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The iOS software development kit (SDK) includes the popular SQLite library, a lightweight yet powerful relational database engine that is easily embedded into an application. In this course, Bill Weinman teaches you how to build an RSS reader for iOS devices, integrating XML data and a streamlined interface. He explains how to use the SQLite database, display information in a table view, code view controllers, and create a preferences pane for your app. The resulting application is optimized for all iPhone and iPad displays.
Now that we're parsing the feed header, we need to send data back to the FeedsTableViewController for processing. Remember, the AddViewController object is a modal dialog. What we want to do is little processing as possible there. We created a small delegate protocol for communicating with the FeedsTableViewController, and now we're going to use it. So, let's start by making a working copy of addView-04, and I'm going to use my -done version. You can use the one that you worked on in the last movie if you like, if you've been following along. And I'm just going to call this addView-05, and I'm going to open it in Xcode by double-clicking on the Xcode project file.
Now, if we notice in our addView.h file, we have this protocol that we define, this RSSAddViewControllerDelegate protocol. And it has three methods in it, and those methods are actually going to be run in the FeedsTableViewController. So, the FeedsTableViewController is going to be the delegate for this delegate protocol. And you'll notice right here we have this property which is called delegate, which is of type id with this delegate protocol. And you'll notice, back here in our haveFeed method, we actually call haveAddViewRecord, which is one of our delegate methods, haveAddViewRecord on that delegate.
So, I'm going to uncomment this, and I'm going to uncomment this to dismiss the view controller. And now we need to set this delegate property here, and that gets set from the FeedsTableViewController. Now, in the FeedsTableViewController, this is going to be a set in our segue, because our segue is what happens when we press on that Plus button. Then we get the segue to the AddViewModelController and the model controller, it slides up the screen with that animation. It covers the entire screen. And before we can start handling this in the segue, we need to know about it, so we're going to come in here to our controller.h, and I'm going to import our AddViewController header. And I'm going to come down here to our interface which defines the class type and the parent class type.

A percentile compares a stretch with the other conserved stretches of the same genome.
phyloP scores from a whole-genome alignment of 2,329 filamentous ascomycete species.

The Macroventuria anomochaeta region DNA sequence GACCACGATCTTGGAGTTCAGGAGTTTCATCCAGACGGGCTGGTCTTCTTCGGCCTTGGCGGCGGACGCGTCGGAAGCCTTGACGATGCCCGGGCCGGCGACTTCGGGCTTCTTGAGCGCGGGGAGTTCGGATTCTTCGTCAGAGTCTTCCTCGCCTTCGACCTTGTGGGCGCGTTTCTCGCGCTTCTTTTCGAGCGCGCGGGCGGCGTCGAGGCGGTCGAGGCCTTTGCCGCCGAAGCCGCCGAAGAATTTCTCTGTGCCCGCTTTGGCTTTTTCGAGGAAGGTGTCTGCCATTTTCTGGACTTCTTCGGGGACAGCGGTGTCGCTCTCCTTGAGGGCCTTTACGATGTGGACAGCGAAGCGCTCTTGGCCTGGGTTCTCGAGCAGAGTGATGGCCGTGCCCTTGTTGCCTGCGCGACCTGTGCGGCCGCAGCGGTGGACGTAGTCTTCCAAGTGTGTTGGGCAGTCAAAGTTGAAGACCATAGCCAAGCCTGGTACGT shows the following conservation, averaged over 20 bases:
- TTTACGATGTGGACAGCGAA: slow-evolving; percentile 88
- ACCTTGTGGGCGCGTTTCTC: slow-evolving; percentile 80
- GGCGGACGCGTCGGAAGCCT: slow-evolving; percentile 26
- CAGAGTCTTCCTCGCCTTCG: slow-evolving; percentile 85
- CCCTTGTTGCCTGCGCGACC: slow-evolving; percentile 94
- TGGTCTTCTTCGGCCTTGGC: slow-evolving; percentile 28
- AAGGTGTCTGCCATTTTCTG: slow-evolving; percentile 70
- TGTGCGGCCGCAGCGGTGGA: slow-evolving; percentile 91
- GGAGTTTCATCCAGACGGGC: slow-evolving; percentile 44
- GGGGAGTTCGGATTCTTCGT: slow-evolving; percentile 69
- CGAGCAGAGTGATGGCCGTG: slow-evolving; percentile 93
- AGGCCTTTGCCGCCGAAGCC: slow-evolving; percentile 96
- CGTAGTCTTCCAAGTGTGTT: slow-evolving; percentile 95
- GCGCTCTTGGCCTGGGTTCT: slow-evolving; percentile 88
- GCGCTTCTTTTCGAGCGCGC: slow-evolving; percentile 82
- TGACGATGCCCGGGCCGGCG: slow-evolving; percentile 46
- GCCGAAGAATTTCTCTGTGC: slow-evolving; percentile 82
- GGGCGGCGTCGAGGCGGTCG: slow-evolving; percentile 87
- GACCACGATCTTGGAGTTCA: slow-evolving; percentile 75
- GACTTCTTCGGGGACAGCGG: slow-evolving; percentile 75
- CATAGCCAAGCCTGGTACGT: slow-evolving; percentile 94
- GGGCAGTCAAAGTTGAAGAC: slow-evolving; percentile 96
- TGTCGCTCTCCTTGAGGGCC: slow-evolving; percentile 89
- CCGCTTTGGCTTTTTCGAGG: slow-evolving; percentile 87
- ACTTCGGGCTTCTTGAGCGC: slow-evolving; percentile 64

I'm going to declare this protocol type as well. So, this is our RSSAddViewControllerDelegate. So, I'll save here, and I'm going to come back over here to the end file, and now we can handle this other segue. Now, if you remember, we come over here to the iPhone storyboard--and I'm just going to display this right side real quick. So, this is the segue here, and it has the segue identifier, SegueToAddView, so I'm just going to copy that so that I can paste it in and know that I have spelled it correctly.
Over here, I'm going to say else if (segue. identifier isEqualToString:@"SegueToAddView"), and then I'm going to declare a pointer to the BWRSS AddViewController class. And that's our destinationViewController in the segue, so I can just say destinationViewController. Now that we have a pointer to that destinationViewController, I can set its delegate to this FeedsTableViewController.